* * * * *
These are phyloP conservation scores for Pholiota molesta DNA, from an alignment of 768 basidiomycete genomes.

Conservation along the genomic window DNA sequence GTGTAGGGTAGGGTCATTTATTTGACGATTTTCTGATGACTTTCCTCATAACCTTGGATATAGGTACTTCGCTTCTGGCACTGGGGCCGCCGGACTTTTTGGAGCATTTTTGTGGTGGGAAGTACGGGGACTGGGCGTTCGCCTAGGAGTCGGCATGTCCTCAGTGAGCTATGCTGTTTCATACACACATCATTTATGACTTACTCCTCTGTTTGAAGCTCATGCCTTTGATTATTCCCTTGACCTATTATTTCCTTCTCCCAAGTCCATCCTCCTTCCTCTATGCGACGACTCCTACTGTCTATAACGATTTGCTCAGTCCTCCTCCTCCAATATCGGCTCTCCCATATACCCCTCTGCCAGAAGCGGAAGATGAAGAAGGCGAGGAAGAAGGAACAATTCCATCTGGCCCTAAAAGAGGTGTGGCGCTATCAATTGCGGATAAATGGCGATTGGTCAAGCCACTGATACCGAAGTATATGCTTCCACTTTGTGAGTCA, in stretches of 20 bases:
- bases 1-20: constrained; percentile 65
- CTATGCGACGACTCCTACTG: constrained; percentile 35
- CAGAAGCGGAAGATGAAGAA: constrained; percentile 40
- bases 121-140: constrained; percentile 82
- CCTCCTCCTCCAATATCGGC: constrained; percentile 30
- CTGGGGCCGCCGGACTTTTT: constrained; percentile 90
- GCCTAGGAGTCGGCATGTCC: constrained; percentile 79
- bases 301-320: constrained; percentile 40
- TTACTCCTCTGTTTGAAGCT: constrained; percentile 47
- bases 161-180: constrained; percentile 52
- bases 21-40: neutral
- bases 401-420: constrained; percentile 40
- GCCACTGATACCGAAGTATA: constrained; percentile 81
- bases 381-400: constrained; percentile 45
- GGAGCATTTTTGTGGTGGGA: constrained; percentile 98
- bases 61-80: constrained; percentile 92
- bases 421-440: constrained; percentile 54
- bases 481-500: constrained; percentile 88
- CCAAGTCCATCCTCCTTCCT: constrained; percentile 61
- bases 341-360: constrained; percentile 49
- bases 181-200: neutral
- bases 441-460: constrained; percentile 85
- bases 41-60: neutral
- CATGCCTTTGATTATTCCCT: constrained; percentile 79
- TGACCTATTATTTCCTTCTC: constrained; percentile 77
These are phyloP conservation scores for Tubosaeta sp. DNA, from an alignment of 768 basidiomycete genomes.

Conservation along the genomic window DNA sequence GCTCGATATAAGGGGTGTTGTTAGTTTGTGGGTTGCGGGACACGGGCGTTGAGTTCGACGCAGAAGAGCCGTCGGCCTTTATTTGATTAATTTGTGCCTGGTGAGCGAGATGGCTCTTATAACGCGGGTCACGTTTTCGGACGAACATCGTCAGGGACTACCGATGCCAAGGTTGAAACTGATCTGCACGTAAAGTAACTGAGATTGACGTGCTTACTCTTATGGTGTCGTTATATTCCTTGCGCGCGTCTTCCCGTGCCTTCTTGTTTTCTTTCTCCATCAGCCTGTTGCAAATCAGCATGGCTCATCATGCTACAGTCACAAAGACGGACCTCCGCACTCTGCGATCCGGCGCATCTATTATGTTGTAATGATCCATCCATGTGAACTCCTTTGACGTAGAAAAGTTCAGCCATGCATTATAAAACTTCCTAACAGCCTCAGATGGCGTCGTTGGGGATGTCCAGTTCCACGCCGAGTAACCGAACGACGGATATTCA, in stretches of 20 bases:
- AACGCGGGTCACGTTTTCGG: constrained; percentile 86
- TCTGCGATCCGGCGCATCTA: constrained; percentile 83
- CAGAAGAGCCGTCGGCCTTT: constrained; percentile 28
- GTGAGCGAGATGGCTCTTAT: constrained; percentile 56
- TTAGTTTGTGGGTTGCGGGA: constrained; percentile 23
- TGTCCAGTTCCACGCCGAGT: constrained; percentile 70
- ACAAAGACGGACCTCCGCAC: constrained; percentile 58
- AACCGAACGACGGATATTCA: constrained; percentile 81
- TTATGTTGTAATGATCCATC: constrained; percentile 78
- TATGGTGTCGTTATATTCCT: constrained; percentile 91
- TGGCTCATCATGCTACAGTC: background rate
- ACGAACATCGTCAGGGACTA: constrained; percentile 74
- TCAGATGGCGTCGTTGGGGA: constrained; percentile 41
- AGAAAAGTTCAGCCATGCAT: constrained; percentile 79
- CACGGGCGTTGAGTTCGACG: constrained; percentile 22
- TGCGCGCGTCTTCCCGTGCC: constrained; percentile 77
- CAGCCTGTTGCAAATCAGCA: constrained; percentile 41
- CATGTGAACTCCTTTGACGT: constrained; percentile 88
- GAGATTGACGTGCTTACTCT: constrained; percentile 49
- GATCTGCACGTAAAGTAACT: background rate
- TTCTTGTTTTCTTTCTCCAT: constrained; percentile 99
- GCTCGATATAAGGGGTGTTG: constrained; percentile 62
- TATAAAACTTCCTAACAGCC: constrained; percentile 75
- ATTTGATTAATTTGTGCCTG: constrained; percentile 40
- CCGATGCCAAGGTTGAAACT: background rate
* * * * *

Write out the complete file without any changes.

These are phyloP conservation scores for Pholiota molesta DNA, from an alignment of 768 basidiomycete genomes.

Conservation along the genomic window DNA sequence GTGTAGGGTAGGGTCATTTATTTGACGATTTTCTGATGACTTTCCTCATAACCTTGGATATAGGTACTTCGCTTCTGGCACTGGGGCCGCCGGACTTTTTGGAGCATTTTTGTGGTGGGAAGTACGGGGACTGGGCGTTCGCCTAGGAGTCGGCATGTCCTCAGTGAGCTATGCTGTTTCATACACACATCATTTATGACTTACTCCTCTGTTTGAAGCTCATGCCTTTGATTATTCCCTTGACCTATTATTTCCTTCTCCCAAGTCCATCCTCCTTCCTCTATGCGACGACTCCTACTGTCTATAACGATTTGCTCAGTCCTCCTCCTCCAATATCGGCTCTCCCATATACCCCTCTGCCAGAAGCGGAAGATGAAGAAGGCGAGGAAGAAGGAACAATTCCATCTGGCCCTAAAAGAGGTGTGGCGCTATCAATTGCGGATAAATGGCGATTGGTCAAGCCACTGATACCGAAGTATATGCTTCCACTTTGTGAGTCA, in stretches of 20 bases:
- bases 1-20: constrained; percentile 65
- CTATGCGACGACTCCTACTG: constrained; percentile 35
- CAGAAGCGGAAGATGAAGAA: constrained; percentile 40
- bases 121-140: constrained; percentile 82
- CCTCCTCCTCCAATATCGGC: constrained; percentile 30
- CTGGGGCCGCCGGACTTTTT: constrained; percentile 90
- GCCTAGGAGTCGGCATGTCC: constrained; percentile 79
- bases 301-320: constrained; percentile 40
- TTACTCCTCTGTTTGAAGCT: constrained; percentile 47
- bases 161-180: constrained; percentile 52
- bases 21-40: neutral
- bases 401-420: constrained; percentile 40
- GCCACTGATACCGAAGTATA: constrained; percentile 81
- bases 381-400: constrained; percentile 45
- GGAGCATTTTTGTGGTGGGA: constrained; percentile 98
- bases 61-80: constrained; percentile 92
- bases 421-440: constrained; percentile 54
- bases 481-500: constrained; percentile 88
- CCAAGTCCATCCTCCTTCCT: constrained; percentile 61
- bases 341-360: constrained; percentile 49
- bases 181-200: neutral
- bases 441-460: constrained; percentile 85
- bases 41-60: neutral
- CATGCCTTTGATTATTCCCT: constrained; percentile 79
- TGACCTATTATTTCCTTCTC: constrained; percentile 77
These are phyloP conservation scores for Tubosaeta sp. DNA, from an alignment of 768 basidiomycete genomes.

Conservation along the genomic window DNA sequence GCTCGATATAAGGGGTGTTGTTAGTTTGTGGGTTGCGGGACACGGGCGTTGAGTTCGACGCAGAAGAGCCGTCGGCCTTTATTTGATTAATTTGTGCCTGGTGAGCGAGATGGCTCTTATAACGCGGGTCACGTTTTCGGACGAACATCGTCAGGGACTACCGATGCCAAGGTTGAAACTGATCTGCACGTAAAGTAACTGAGATTGACGTGCTTACTCTTATGGTGTCGTTATATTCCTTGCGCGCGTCTTCCCGTGCCTTCTTGTTTTCTTTCTCCATCAGCCTGTTGCAAATCAGCATGGCTCATCATGCTACAGTCACAAAGACGGACCTCCGCACTCTGCGATCCGGCGCATCTATTATGTTGTAATGATCCATCCATGTGAACTCCTTTGACGTAGAAAAGTTCAGCCATGCATTATAAAACTTCCTAACAGCCTCAGATGGCGTCGTTGGGGATGTCCAGTTCCACGCCGAGTAACCGAACGACGGATATTCA, in stretches of 20 bases:
- AACGCGGGTCACGTTTTCGG: constrained; percentile 86
- TCTGCGATCCGGCGCATCTA: constrained; percentile 83
- CAGAAGAGCCGTCGGCCTTT: constrained; percentile 28
- GTGAGCGAGATGGCTCTTAT: constrained; percentile 56
- TTAGTTTGTGGGTTGCGGGA: constrained; percentile 23
- TGTCCAGTTCCACGCCGAGT: constrained; percentile 70
- ACAAAGACGGACCTCCGCAC: constrained; percentile 58
- AACCGAACGACGGATATTCA: constrained; percentile 81
- TTATGTTGTAATGATCCATC: constrained; percentile 78
- TATGGTGTCGTTATATTCCT: constrained; percentile 91
- TGGCTCATCATGCTACAGTC: background rate
- ACGAACATCGTCAGGGACTA: constrained; percentile 74
- TCAGATGGCGTCGTTGGGGA: constrained; percentile 41
- AGAAAAGTTCAGCCATGCAT: constrained; percentile 79
- CACGGGCGTTGAGTTCGACG: constrained; percentile 22
- TGCGCGCGTCTTCCCGTGCC: constrained; percentile 77
- CAGCCTGTTGCAAATCAGCA: constrained; percentile 41
- CATGTGAACTCCTTTGACGT: constrained; percentile 88
- GAGATTGACGTGCTTACTCT: constrained; percentile 49
- GATCTGCACGTAAAGTAACT: background rate
- TTCTTGTTTTCTTTCTCCAT: constrained; percentile 99
- GCTCGATATAAGGGGTGTTG: constrained; percentile 62
- TATAAAACTTCCTAACAGCC: constrained; percentile 75
- ATTTGATTAATTTGTGCCTG: constrained; percentile 40
- CCGATGCCAAGGTTGAAACT: background rate